TAIPEI (Taiwan News) — While Hong Kong saw a historic turnout of two million protesters flooding into the streets on Sunday afternoon to signal their disapproval of the extradition bill amendments, many Hong Kong and Taiwan students rallied outside Taiwan’s Legislative Yuan in Taipei to voice their support.
“As a Hong Konger I should protect Hong Kong and tell Taiwanese people that it is necessary to oppose the extradition bill,” said a college student from Hong Kong, surnamed Nip.
The amendments to the extradition bill, proposed by the Hong Kong government in February, will allow criminal suspects in Hong Kong to be extradited to China for trial.
Even so, Nip, like many other Hong Kongers, has no faith in China’s legal and judicial system. People tried in China cannot enjoy the protection of human rights and rule of law, he said.
Furthermore, critics worry the bill could be used against political dissidents, or those whom Beijing does not agree with.
Sunday’s rally in Taipei came the day after Hong Kong Chief Executive Carrie Lam announced that extradition legislation would be delayed indefinitely. However, the people of Hong Kong appeared not to be appeased by Lam’s concession.
They were angered that Lam continued to defend the extradition bill and justify the riot police’s violence against protesters and journalists during the demonstrations on June 12.
Demonstrators in Hong Kong and Taipei on Sunday, therefore, not only demanded the withdrawal of the extradition bill, they also called on Lam to step down.
“Lam is no longer fit to be a chief executive,” said Nip. Lam described her government’s handling of the protests as a “mother” refusing to spoil her children, but a mother should never treat her children with violence, he added.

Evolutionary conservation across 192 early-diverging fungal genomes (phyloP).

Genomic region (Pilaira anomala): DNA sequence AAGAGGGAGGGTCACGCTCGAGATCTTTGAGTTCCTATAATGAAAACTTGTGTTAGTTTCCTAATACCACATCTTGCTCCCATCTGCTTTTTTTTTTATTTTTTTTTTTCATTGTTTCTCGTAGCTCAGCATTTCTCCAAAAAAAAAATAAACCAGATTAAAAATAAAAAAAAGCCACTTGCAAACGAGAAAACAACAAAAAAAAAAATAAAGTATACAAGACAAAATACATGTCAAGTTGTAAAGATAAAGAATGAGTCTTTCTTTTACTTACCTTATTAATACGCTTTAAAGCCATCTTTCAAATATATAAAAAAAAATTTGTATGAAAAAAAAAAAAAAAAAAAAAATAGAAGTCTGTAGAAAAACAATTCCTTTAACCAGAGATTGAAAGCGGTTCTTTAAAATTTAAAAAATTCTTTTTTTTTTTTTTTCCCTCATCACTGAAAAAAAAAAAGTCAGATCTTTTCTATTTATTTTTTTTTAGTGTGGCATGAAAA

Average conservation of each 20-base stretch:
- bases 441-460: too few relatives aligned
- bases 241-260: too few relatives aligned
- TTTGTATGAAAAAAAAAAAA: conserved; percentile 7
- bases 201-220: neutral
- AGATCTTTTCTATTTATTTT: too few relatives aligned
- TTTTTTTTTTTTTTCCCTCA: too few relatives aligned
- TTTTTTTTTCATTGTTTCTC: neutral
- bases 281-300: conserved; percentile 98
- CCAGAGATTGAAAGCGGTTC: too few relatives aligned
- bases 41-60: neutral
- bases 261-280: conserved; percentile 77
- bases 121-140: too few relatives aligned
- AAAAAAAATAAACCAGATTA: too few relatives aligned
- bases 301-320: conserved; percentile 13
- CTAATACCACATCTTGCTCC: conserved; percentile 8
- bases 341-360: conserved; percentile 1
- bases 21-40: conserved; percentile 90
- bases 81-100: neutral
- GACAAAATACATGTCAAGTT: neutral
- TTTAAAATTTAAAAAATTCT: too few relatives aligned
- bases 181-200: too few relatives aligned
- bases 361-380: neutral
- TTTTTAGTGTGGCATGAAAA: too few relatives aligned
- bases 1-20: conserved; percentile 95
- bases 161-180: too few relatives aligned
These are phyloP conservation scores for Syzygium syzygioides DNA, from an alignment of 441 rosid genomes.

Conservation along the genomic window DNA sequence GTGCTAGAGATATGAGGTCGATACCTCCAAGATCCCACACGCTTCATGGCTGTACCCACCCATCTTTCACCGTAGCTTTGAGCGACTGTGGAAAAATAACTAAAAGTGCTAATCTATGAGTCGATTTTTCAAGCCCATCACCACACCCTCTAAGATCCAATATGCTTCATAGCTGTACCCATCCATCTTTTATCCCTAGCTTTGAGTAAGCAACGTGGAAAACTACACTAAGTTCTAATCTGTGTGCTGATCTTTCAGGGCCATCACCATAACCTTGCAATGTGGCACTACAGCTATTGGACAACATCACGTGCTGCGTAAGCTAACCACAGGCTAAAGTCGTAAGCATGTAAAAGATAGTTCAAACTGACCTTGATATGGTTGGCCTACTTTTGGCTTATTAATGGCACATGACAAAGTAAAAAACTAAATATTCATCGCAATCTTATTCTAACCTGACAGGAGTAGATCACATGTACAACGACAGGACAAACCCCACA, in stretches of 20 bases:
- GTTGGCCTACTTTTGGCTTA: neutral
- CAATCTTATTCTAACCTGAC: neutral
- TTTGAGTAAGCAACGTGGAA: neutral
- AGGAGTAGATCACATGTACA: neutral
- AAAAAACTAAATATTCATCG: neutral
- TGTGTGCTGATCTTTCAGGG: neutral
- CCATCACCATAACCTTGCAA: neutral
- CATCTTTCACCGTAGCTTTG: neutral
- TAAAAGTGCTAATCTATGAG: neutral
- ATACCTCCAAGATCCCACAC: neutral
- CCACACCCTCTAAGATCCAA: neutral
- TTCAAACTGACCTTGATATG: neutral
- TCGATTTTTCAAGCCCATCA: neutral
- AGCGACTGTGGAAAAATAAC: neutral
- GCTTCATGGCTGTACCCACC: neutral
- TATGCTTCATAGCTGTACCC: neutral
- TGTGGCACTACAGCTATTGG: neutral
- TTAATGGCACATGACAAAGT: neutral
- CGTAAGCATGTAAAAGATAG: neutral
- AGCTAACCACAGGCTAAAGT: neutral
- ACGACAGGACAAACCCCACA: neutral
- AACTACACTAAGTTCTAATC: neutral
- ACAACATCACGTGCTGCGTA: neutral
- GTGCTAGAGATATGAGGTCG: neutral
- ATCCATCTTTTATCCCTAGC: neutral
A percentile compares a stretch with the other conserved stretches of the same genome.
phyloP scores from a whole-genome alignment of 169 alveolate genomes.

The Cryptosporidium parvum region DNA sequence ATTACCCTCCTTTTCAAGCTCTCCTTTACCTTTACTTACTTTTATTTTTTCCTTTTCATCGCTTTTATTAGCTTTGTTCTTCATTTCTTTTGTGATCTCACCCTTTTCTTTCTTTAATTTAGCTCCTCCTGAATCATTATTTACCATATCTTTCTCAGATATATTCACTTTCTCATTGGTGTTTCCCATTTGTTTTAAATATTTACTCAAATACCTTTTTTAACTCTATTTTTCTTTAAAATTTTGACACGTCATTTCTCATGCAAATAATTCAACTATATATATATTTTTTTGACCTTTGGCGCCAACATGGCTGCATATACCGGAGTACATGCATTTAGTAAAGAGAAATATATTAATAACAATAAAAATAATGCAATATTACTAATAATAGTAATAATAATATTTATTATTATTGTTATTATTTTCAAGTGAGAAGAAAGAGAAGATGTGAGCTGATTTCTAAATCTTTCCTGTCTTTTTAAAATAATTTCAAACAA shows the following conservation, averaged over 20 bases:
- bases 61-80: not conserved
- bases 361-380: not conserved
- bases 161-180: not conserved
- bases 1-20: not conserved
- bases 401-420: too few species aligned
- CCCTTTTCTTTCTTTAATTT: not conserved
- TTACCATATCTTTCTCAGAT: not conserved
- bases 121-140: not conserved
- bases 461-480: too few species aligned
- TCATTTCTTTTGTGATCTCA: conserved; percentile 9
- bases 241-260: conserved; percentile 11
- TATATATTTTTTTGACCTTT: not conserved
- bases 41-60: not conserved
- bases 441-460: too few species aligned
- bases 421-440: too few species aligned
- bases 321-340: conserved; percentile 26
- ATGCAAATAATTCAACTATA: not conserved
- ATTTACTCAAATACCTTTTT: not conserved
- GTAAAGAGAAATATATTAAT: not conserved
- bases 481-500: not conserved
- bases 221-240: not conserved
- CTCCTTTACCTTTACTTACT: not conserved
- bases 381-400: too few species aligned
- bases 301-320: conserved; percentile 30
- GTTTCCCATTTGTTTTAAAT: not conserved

Having lived in Taiwan for nearly one year, Nip was dismayed to learn that some of the island’s China-friendly politicians did not speak out about the protests in Hong Kong – such as Kuomintang (KMT) Kaohsiung Mayor and presidential hopeful Han Kuo-yu (韓國瑜).
“It’s outrageous” that he said he had “no idea” and “no clue” about what happened in Hong Kong when the news was everywhere, said Nip. Han’s lack of concern on June 9 as one million Hong Kongers took to the streets to protest against the extradition bill drew widespread criticism.
The next day, Han said via a statement he looked forward to seeing the Hong Kong government make a decision that would address the concerns of its people.
Nip’s anger was shared by a Taiwan high school student, surnamed Mu, who traveled with two other classmates from Taoyuan City to take part in the rally.
A presidential candidate should not dodge the question, they ought to clearly express their stance over Hong Kong’s extradition bill, said Mu, despite not being old enough to vote.
The extradition bill will also affect the rights of Taiwanese people, who can be extradited to China when visiting Hong Kong, said Mu. The Hong Kong government should properly respond to the opinions of its people, he said.